For my 17-year-old daughter, school shut its doors unceremoniously in mid-March—there would be no graduation, no prom, no senior spring break trip, just an apologetic email that the school would scramble to provide online courses and keep her occupied while at home.
At the end of the note was a plea for parents to pitch in as well, to make sure our kids stayed busy and didn’t succumb to anxiety and melancholy. Hah! I thought to myself, that would be quite a feat considering my own nerves were raw and my hypochondria was kicking in big time. Every sniffle, every dry cough I imagined to be the virus, contracted from that last Uber car ride or date night out with my husband in New York City.
I had to rein in my own emotions
I simply had no idea how to react, how to rein in my raging emotions or how to process what the next days, weeks, months might look like. But as parents, we had to suck it up, set a good example and soldier on. At least that was what the email said.
The next days offered little guidance or relief: Life as we know it had ceased and all of my work along with it. A book proposal I had been hired to write was on indefinite hold. “But stuff like this has happened before, right?”my daughter asked me.
I searched my memory for anything in my 50+ years that could compare. The tragedy of 9-11 came to mind, but as horrific as that was, it never involved sheltering in place or shutting down all stores and nonessential businesses. At the time I was entertainment editor for A&E Biography, interviewing Tom Cruise over the phone a mere day after the tragedy. If anything, my work was booming—but this was pre-motherhood, pre-middle age, when I was bold and brazen and let little derail or scare me.
“No,” I replied. “There’s never been anything like this.”
We are all feeling our way through this
Which means, in essence, we are all flying blind, making our way through each day with little or no guidance as to what the future holds. My work as a celebrity ghostwriter has all but dried up, Hollywood is shut down and my script pitches with it; my agents are hibernating. I struggle to get out of bed before noon or go to bed before 3 am; it’s as if the hours have flipped upside down with no deadlines or school mornings to contend with.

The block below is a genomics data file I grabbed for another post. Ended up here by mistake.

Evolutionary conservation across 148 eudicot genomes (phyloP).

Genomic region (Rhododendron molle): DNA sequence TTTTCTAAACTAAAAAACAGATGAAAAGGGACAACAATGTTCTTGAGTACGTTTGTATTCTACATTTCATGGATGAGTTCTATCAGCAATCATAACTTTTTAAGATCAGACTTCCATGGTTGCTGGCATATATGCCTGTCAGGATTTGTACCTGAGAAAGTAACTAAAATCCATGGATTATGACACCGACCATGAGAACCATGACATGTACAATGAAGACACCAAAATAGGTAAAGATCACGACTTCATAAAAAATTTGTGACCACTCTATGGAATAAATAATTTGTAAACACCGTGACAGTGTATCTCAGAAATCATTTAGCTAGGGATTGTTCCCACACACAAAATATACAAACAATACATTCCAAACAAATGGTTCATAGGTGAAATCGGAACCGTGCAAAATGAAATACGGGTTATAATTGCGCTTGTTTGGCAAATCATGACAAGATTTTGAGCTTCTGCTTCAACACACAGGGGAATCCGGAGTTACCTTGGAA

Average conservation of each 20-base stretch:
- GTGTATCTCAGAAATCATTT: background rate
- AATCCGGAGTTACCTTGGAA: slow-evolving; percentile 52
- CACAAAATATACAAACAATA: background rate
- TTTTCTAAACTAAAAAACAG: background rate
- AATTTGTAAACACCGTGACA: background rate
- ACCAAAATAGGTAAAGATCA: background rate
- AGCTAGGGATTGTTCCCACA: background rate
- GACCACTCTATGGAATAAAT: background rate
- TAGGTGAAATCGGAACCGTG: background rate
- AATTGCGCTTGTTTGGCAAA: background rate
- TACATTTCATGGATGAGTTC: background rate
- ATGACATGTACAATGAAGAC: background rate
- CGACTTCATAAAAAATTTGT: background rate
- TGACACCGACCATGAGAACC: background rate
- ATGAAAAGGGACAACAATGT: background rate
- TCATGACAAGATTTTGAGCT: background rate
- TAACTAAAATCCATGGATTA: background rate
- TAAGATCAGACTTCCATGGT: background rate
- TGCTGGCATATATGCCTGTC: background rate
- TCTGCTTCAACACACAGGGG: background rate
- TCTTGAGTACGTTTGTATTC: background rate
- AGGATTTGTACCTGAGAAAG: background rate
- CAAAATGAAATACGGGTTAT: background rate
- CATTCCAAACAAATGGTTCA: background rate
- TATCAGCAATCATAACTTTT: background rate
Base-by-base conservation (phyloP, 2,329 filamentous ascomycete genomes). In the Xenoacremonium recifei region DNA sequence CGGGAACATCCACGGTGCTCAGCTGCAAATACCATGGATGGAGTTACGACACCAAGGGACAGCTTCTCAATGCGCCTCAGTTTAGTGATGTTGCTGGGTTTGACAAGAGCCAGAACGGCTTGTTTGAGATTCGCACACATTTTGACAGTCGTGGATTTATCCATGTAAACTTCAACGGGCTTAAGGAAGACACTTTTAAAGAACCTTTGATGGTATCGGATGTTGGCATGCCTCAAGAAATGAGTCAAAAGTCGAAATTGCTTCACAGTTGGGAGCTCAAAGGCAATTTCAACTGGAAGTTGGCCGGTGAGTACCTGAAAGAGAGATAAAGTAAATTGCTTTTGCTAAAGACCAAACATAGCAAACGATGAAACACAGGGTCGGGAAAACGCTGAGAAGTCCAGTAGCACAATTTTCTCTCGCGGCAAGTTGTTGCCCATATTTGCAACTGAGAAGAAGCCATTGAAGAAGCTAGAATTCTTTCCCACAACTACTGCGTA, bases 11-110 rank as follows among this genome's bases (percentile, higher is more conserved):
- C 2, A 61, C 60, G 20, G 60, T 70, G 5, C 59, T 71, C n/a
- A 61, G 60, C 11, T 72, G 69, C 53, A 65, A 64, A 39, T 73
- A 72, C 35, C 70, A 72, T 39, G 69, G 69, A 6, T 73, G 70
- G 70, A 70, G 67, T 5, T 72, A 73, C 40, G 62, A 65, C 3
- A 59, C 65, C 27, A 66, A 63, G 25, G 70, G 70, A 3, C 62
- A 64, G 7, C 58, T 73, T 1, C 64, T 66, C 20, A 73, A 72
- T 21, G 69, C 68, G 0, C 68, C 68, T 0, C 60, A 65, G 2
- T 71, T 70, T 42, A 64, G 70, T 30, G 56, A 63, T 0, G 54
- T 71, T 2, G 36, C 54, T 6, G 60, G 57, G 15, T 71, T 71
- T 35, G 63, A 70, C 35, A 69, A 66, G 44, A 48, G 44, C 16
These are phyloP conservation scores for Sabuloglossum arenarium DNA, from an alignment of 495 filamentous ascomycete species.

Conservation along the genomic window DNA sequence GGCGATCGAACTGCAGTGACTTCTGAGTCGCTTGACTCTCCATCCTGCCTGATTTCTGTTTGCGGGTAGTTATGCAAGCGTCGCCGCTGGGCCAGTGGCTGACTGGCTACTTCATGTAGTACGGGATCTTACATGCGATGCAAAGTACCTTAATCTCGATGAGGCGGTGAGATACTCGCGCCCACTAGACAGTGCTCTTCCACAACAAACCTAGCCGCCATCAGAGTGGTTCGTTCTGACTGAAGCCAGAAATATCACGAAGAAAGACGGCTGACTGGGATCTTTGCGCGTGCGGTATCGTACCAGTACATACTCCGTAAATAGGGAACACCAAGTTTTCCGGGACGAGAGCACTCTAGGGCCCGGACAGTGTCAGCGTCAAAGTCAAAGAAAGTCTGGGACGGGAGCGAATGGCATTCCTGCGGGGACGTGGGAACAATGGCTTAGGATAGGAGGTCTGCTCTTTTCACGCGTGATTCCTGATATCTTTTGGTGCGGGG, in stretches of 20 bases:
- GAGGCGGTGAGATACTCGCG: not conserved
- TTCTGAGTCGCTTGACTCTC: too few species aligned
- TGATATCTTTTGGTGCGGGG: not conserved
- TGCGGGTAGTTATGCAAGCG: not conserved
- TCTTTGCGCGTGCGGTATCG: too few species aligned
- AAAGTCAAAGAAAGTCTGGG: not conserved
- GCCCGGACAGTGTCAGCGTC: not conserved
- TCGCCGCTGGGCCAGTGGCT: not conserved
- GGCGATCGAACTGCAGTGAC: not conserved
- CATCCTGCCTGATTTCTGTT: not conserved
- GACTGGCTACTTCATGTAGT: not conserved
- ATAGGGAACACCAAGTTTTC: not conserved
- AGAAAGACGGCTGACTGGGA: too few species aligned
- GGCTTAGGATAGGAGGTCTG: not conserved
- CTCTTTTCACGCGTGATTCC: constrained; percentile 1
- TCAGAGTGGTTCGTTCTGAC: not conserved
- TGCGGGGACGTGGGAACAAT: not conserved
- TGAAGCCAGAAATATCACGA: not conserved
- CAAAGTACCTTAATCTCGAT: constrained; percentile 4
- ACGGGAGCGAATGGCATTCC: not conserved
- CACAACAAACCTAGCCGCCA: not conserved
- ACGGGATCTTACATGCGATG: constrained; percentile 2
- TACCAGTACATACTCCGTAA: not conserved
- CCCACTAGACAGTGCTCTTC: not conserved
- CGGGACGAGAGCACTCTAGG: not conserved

My fiercely independent child is now trapped with me 24/7, a fact that she remedies by going on long runs and shutting her door so she can make FaceTime calls with friends. Slowly, the patterns shift; I become the chief cook, cleaner and laundry folder, and she works diligently at her writing career.
We have co-written 21 children’s books over the years since she was eight years old, with me—the experience pro taking the lead. But now, she is in the driver’s seat. She quickly secured a remote internship with a teen magazine and submits stories weekly, proudly printing out the online articles and placing them in a scrapbook.
“Isn’t this what you did?” she recalls. “With all your articles when you were starting out?” If she means the volumes of McCalls and Instyle magazine pages I stored in binders on my home office bookshelf then yes, I did. But it’s been a very long time since I’ve thumbed through them.
Then one night, she keeps me up till 2 am, asking for my help in editing a very personal essay: “What about the high school seniors?” that a magazine will be publishing in its June/July issue. In it, she writes how she feels to be robbed of these precious last moments before college but also insists that her generation will be the most resilient, the most powerful, the most able to change the world in wonderful ways. I listen, I suggest a few word changes here and there. The essay is not just good…it’s great, a testament to the brilliant writer she is becoming.
“Thanks mom,” she says simply, then hits send. Other times she snuggles up to me on our couch: “Can I pick your brain?” she begins. “This idea came to be in the middle of the night.” I buy her a journal and a mini book light so she can scribble down other epiphanies should they strike past midnight. “When do you get your best writing ideas?” she actually wants to know. I pause for a moment then smile: “In the shower.”
I have become my daughter’s writing teacher
And this becomes my role over the weeks that follow, unofficial journalism teacher and sounding board, as my daughter’s creativity and imagination thrives. I marvel at how she asks my opinion on pitches and runs leads by me—wasn’t this the kid who always told me to “mind my own beeswax” when it came to her school essays and rolled her eyes when I recounted my own tales of breaking into the publishing industry. “Mom, that was a long time ago, now everything is digital.” She isn’t wrong; things have changed a great deal in media. But I still can craft a clever turn of phrase and knock out an attention-grabbing title or caption.
I give her a book, one that I was required to read each semester in college journalism classes, William Zinsser’s On Writing Well. She soaks it in, jotting notes and quoting its passages back to me. One in particular resonates: “Writers are the custodians of memory.” How could I have forgotten this? How have I let my voice go silent when I need it the most, to express my fear, anguish and yes, hope, during these times of mass uncertainty?
I write an essay…then another…then another, and I print them out, handing my daughter a pile of pages to read.
“You really want me to critique them?” she asks, “I mean, you’re the writer.”
No, Carrie, we both are.
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Sheryl Berk is a New York Times Bestselling Author and celebrity ghostwriter, as well as the former founding editor in chief of Life & Style Weekly. With her daughter Carrie Berk, she has written three children’s book series: The Cupcake Club, Fashion Academy and Ask Emma.